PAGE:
Christians in limbo have few options here.
Refugee children are everywhere, playing and roughhousing and running and crying and proudly reciting English alphabets for visitors and even somehow sleeping amid the din. Some clamber giggling up steep flights of cement stairways that have no railings, and their parents don't blink: For Iraq's Christians, this grim setting is as close to safe as it gets of late.
No matter how the end time scenario unfolds, we know that Islamists are looking to establish a global caliphate and that many Muslims expect Mahdi to return to set up his kingdom. The violent aspirations of Islam are all too real. In areas where Islamists dominate....fear, oppression, bloodshed, suffering, and murder follow close behind. In Chad, Mali, and Nigeria, Islamists are burning churches, raping women, and murdering anyone who won't submit to them. In Iraq they are burying people alive for not converting to Islam. Christians among others are being beheaded for not bowing the knee to Islam.
For all the 'activity' of the 26 countries in the coalition, there has been remarkably little offered in the way of concrete support.
As U.S. jets pounded Islamic State positions north of Baghdad this week, diplomats pondered their options in Paris. U.S. President Barack Obama has stressed the importance of a collaborative global effort to combat the Islamic State (commonly known as ISIS and ISIL) which has been rampaging across much of Iraq and Syria, slaughtering as they go.
The president said, "American military power is unmatched, but this can't be America's fight alone." He want to build an international coalition which will come together to "degrade and destroy" the Islamic State. But based on the reactions of international leaders, he has yet to receive any concrete commitments to take an active part in the military campaign against the Islamic State.
If we could question those Americans who have gone to fight with jihadists, it would be interesting to see what they were taught in school and how they came to hate America so much. Meanwhile, we had better get back to teaching the current and future generations what we used to teach, or risk losing not only them, but the entire nation.
Third, with the advent of the Internet and instant world communication, not to mention our ability to blow up the entire planet with our nuclear armaments, we are living in unique and unprecedented times in which the potential for good or evil has been exponentially multiplied.
On top of all this is the fact that we all have only one life to live, and then we step into eternity.
For me, this means increased sobriety, increased commitment and increased faith. Nothing else makes sense, whether Jesus is returning in 10 years or 100 years.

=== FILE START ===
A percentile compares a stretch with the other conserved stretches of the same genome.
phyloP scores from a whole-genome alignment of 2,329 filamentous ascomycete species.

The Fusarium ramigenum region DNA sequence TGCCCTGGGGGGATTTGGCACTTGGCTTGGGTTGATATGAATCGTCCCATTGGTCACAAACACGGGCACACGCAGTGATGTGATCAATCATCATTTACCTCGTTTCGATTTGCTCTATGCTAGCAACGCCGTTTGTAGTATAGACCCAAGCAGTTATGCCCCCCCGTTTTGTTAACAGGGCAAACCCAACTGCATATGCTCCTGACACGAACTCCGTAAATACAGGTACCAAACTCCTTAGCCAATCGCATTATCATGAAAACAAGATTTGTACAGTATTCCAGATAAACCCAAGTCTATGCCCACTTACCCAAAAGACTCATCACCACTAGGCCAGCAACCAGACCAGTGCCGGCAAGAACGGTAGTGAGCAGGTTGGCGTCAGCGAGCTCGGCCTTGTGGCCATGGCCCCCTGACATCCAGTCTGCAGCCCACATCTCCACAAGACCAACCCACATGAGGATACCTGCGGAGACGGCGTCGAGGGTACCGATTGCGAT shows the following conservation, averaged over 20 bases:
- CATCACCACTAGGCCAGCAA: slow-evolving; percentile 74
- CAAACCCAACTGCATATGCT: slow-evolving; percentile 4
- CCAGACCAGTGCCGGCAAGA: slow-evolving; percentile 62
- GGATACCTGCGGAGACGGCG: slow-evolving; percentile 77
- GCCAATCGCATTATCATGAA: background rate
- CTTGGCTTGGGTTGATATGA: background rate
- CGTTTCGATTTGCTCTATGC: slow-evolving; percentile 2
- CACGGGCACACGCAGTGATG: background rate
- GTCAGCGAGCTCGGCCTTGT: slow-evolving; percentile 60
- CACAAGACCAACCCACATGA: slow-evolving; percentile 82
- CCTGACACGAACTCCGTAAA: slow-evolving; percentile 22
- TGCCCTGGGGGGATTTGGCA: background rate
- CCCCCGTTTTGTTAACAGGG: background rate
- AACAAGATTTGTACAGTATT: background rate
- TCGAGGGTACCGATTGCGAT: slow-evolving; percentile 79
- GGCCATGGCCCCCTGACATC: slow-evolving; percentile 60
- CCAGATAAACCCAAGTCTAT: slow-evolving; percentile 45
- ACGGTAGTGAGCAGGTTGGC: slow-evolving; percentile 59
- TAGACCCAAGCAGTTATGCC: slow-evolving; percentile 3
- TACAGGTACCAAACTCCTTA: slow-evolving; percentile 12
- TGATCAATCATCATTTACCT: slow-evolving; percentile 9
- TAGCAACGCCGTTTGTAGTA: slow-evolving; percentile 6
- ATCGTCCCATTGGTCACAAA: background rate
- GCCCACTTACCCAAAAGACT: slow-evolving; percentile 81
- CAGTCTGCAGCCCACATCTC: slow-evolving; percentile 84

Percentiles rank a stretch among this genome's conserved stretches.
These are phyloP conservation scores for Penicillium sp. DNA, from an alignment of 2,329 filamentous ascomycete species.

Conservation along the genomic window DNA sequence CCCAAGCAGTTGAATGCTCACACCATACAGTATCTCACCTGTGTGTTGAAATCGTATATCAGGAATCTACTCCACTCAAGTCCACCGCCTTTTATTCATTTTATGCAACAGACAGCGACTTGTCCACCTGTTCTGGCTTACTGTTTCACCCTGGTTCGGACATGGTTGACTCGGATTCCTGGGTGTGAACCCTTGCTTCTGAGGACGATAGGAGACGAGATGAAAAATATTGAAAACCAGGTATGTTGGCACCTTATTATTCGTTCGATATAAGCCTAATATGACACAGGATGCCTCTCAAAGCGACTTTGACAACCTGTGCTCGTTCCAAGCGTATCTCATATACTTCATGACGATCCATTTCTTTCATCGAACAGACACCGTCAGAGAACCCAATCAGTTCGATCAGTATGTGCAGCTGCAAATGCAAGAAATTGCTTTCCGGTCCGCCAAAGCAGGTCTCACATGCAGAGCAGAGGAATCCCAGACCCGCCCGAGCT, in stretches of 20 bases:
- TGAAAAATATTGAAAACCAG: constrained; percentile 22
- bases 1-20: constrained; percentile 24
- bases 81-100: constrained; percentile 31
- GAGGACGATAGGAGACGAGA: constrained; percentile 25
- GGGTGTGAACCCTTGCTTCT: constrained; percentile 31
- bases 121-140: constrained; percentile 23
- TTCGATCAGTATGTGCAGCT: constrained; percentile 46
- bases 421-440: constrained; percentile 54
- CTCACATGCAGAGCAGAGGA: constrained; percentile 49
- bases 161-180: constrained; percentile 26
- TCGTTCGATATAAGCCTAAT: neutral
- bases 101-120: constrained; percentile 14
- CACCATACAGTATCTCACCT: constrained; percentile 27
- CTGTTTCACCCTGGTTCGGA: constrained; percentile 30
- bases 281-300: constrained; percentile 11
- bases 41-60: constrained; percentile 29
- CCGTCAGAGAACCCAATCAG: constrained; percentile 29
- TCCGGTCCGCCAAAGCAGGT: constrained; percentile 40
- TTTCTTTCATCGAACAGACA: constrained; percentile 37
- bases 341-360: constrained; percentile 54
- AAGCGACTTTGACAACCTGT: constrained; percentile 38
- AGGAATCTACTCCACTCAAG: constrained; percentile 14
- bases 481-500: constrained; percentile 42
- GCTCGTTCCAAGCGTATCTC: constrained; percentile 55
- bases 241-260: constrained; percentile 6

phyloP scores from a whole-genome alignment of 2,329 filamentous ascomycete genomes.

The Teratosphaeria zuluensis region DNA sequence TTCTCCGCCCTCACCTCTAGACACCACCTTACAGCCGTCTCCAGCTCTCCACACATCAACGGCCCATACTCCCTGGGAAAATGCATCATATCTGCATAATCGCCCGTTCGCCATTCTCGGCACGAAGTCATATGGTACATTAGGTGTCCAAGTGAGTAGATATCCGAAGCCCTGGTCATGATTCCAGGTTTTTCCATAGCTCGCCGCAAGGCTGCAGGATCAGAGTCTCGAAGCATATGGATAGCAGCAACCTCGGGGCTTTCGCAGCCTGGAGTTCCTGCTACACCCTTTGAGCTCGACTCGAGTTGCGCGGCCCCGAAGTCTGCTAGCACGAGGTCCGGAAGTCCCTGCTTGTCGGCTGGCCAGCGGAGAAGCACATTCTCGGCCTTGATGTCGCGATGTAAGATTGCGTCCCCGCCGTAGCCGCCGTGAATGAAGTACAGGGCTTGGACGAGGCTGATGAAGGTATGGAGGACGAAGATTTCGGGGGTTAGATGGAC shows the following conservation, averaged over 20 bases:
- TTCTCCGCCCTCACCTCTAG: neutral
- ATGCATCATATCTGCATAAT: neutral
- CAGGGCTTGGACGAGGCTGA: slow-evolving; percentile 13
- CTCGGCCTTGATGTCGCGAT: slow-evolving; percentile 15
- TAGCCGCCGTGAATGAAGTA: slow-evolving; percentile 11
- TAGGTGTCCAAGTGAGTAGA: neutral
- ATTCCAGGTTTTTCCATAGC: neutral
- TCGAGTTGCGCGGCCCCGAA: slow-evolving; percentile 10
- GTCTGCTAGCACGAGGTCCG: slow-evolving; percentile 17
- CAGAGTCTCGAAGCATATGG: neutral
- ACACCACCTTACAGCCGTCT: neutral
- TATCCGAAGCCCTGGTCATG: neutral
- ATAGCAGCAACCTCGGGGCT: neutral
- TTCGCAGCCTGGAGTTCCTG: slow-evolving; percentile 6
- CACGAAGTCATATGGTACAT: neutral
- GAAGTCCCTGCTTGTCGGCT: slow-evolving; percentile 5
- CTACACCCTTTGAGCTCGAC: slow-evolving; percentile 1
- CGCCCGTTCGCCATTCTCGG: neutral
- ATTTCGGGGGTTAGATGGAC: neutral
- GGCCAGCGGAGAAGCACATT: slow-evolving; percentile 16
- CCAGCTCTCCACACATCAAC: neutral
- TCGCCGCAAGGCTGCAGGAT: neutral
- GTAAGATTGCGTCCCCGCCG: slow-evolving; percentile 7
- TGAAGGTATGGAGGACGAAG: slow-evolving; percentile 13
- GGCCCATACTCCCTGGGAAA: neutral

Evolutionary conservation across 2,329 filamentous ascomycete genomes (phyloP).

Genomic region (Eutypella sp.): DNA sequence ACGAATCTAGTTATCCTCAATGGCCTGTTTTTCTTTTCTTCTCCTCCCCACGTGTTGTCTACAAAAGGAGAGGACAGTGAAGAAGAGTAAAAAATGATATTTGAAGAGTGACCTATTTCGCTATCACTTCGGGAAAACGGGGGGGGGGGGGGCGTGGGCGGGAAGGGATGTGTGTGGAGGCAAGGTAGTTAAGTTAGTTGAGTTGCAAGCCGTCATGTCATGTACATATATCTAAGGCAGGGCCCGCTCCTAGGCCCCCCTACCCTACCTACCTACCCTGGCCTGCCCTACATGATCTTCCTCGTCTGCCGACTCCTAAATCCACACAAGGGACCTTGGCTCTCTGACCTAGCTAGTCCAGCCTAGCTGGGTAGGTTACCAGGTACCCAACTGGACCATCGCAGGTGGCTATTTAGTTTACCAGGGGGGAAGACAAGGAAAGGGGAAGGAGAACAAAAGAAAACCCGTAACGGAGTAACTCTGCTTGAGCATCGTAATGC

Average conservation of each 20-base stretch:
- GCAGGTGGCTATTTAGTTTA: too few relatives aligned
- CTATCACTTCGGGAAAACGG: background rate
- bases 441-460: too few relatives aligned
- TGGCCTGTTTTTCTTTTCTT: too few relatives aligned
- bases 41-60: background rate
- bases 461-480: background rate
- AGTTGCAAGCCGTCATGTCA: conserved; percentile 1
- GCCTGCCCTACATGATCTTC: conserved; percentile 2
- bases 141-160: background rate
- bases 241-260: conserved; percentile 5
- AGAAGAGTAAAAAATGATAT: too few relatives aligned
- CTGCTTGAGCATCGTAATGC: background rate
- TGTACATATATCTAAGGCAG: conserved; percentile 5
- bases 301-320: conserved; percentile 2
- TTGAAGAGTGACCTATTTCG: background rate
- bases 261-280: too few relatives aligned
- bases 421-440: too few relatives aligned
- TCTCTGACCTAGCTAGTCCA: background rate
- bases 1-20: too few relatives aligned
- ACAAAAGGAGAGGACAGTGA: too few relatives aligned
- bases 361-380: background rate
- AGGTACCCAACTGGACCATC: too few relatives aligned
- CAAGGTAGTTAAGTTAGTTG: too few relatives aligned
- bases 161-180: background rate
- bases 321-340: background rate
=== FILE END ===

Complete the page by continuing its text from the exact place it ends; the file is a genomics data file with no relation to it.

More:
I admit, I watch the goings on in the world and wonder, "Is this the final straw?" Or will our cages be rattled a little more before in a warning that cannot be ignored, as it seems some of these latest headlines have been?
I believe that this time in which we are living is God's way of preparing us for our ultimate goal—being with Him. If we loved this world, if the world was paradise and we were in total utopia here, how much would we think about God? Would we long to see His face, live in His kingdom, and walk with Jesus? (Think about it.)
And to put it plainly, the Bible tells us point blank, that we are not to love this world.
At the time of this writing, Mohler has offered no further commentary or clarification about his statement. But unfortunately among Christians at large, such commentary from a discerning voice like Al Mohler often gets spun as jealous criticism. It's common to see complaints like: "It's not for us to judge," or "This is the kind of Christian in-fighting makes the world see us as unloving and divisive." Even CharismaNews.com posed the rhetorical question: "What's behind this trend of leaders making appeals to gospel stars such as...Hillsong? Is it the Lord speaking or another spirit?"
So, what's wrong with Al Mohler's critique of Hillsong? Nothing at all, actually. Rather, discerning critique from Christian leaders about ministries that profess to represent truth has both grounds and benefits.
"The Israelites did as Moses instructed and asked the Egyptians for articles of silver and gold... The Lord had made the Egyptians favorably disposed toward the people, and they gave them what they asked for; so they plundered the Egyptians." Exodus 12:35–36
There are some in Egypt who still aren't happy about the above, and are demanding, some 3,500 years later, that the Jews return their nation's plundered treasure.
The Left's strong delusion . . .
House Minority Speaker Nancy Pelosi did her best Chicken Little impersonation in a guest appearance with Bill Maher, saying "civilization as we know it would be in jeopardy" if the Republicans took back the Senate in November. Pelosi made the comments during a live segment on Real Time With Bill Maher.
If you needed any further confirmation of Pelosi being a certifiable nut, she actually claimed the Democrats are "not fear-mongers" right after saying the world will end.